Despite the efforts that would be made by the IB (or the receiving Office) to convert the color drawings into black and white, however, the IB recommends that applicants submit any drawings in black and white (or convert any color drawings into black and white themselves) so that they can better control the quality of what is published. 

You may be interested to know that discussions have recently taken place concerning color drawings in international applications, notably, at the 3rd session of the PCT Working Group which “recognized the value of photographs and color drawings in making a clear and effective disclosure of certain types of invention and agreed that it was desirable to progress quickly on this matter, but that further study was required on the technical and legal issues which would be involved in permitting the filing and processing of such drawings as part of international applications…” – see paragraph 197 of document PCT/WG/3/14 rev. at:

All delegations which spoke on this issue considered that it was likely to be acceptable to limit the possibility of filing color drawings to international applications filed in electronic form.  For detailed background information on this matter, see the document on which those discussions were based, entitled “Photographs and color drawings in international applications” (document PCT/WG/3/9), at the above-mentioned link.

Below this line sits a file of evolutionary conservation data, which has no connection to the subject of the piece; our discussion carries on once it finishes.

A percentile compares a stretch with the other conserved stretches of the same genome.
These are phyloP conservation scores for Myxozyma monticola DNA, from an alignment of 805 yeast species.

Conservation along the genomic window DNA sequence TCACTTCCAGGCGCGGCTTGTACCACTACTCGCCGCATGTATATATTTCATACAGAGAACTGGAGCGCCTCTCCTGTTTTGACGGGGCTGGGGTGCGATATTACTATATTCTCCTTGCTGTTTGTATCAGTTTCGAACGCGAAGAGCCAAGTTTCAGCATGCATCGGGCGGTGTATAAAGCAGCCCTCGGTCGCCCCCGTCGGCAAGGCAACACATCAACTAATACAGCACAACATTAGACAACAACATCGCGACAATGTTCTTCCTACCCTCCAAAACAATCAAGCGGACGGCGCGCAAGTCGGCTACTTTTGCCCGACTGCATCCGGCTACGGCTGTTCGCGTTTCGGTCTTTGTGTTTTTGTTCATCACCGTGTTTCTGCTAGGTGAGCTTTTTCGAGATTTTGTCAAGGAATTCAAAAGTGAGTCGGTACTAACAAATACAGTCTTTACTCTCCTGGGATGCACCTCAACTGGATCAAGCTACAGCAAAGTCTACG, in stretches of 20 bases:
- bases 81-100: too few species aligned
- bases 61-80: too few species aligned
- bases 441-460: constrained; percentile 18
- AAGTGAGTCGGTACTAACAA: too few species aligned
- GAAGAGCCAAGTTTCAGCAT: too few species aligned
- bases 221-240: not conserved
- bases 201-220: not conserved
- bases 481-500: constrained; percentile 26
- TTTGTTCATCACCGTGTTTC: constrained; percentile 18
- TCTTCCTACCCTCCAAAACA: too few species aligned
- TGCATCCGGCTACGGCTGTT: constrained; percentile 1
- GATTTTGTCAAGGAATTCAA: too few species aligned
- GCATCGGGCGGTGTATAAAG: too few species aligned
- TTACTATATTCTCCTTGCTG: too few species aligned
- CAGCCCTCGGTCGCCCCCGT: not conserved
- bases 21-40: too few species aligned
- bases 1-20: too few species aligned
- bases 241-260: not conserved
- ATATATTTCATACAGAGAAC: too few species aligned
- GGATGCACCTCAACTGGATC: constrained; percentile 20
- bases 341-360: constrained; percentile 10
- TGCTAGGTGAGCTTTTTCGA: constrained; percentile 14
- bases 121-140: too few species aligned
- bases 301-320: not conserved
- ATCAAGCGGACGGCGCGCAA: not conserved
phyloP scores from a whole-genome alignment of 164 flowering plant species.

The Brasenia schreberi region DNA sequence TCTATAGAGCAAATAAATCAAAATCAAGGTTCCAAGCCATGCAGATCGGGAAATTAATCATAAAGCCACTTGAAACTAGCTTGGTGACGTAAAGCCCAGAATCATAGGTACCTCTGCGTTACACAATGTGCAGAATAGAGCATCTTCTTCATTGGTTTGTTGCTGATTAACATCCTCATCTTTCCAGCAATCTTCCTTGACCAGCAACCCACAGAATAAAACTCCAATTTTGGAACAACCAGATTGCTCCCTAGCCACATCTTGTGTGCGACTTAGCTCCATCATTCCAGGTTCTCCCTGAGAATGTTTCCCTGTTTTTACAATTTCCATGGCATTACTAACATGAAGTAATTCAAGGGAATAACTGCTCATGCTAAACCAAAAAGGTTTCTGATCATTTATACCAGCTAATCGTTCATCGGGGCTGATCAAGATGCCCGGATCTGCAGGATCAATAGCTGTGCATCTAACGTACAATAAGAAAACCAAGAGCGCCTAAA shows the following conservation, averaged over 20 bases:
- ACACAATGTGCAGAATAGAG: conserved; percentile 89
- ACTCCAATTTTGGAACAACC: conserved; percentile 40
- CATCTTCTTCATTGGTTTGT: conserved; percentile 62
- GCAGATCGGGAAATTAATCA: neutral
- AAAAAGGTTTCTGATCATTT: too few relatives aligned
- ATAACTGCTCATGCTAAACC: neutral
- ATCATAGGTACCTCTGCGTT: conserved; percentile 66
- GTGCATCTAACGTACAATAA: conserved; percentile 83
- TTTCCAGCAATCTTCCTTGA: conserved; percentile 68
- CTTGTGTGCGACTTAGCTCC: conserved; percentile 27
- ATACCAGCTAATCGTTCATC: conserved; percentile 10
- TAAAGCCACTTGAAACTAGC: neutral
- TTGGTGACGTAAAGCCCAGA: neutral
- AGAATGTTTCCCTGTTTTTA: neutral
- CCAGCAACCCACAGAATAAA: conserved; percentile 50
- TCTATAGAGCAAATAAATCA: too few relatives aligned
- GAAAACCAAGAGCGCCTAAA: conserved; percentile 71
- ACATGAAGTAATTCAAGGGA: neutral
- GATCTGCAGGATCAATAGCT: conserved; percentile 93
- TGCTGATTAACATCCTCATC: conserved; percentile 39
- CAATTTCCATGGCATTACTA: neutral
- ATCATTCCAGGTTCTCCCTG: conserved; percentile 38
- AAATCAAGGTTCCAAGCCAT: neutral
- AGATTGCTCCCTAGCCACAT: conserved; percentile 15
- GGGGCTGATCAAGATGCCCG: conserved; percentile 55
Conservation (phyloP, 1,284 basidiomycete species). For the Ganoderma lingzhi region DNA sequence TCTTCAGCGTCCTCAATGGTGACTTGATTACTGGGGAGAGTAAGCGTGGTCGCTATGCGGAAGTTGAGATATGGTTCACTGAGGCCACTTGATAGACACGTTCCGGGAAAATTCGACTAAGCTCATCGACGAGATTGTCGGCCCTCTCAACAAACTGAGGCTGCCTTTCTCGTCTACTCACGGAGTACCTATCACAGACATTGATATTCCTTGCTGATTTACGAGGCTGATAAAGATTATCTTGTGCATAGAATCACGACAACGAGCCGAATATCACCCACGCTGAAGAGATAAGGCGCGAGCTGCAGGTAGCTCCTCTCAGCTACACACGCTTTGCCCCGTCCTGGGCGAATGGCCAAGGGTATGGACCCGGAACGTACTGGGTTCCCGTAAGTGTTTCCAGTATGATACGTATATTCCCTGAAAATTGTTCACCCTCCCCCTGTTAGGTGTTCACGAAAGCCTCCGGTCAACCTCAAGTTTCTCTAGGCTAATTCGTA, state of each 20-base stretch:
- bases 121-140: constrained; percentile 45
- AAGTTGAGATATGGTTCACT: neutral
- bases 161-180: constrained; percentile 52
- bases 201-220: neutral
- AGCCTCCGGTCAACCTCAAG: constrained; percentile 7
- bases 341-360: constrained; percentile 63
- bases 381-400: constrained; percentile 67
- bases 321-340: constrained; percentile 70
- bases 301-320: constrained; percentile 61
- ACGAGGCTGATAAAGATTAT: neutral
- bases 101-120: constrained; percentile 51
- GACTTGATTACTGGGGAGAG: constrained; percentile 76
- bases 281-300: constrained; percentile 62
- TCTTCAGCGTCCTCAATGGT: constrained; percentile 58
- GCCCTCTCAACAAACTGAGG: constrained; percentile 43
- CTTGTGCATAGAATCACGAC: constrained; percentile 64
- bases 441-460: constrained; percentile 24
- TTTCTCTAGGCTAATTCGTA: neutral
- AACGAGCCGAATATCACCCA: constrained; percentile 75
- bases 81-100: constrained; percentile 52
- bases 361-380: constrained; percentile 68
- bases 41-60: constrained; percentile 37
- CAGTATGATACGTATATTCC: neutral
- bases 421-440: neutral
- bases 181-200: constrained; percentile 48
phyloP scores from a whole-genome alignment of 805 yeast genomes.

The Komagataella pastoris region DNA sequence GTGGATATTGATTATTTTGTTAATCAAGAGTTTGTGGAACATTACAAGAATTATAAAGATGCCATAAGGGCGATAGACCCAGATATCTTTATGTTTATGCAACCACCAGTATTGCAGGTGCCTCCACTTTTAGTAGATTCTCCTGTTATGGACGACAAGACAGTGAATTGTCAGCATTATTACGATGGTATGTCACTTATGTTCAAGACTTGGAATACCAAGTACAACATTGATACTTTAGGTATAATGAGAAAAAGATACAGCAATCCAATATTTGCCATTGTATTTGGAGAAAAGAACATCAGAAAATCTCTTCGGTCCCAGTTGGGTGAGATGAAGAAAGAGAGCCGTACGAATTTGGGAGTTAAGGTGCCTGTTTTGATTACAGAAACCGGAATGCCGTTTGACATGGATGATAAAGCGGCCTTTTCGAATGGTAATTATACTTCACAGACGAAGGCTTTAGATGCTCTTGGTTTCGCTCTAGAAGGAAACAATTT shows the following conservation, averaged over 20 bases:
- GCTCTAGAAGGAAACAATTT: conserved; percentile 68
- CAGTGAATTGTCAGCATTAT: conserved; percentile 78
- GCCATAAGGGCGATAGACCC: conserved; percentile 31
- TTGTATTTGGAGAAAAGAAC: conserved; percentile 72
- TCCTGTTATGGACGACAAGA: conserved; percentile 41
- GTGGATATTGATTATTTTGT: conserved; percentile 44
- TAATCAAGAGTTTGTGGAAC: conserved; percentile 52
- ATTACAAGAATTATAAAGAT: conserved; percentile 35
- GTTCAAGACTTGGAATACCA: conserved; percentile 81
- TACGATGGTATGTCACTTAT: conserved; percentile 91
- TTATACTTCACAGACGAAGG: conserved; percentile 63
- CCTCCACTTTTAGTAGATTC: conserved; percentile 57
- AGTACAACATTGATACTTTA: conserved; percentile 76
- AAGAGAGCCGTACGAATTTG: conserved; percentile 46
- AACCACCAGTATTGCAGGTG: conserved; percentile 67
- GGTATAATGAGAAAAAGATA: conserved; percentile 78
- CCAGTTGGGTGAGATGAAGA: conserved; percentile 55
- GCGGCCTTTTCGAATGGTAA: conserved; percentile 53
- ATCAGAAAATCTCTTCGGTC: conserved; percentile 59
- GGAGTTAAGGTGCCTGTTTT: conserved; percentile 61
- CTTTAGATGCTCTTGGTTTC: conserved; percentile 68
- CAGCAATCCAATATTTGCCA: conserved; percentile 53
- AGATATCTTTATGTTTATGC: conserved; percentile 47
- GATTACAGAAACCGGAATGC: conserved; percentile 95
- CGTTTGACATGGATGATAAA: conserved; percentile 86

Taking into account the evident need of applicants to file color drawings in order to disclose certain kinds of inventions, the IB is therefore currently studying the possibility of amending the PCT Regulations (which will be further considered by PCT member States) to allow for this in the future, as well as for the international publication of such applications to be made in color (note that this refers to the electronic publication only and excludes any specific requests made to the IB to provide paper copies of international publications).  However, many technical, legal and procedural considerations have to be addressed, and this can only be done after detailed consultation with the receiving Offices, International Searching Offices, International Preliminary Examining Authorities, designated/elected Offices, as well as with certain interested intergovernmental organizations and certain non-governmental organizations representing users of the PCT system.

Readers of the PCT Newsletter will be kept informed of any progress in this matter.

For further information on the presentation of drawings in international applications, see PCT Rules 11.10, 11.11 and 11.13, and the PCT Applicant’s Guide, paragraphs 5.128 to 5.163, at: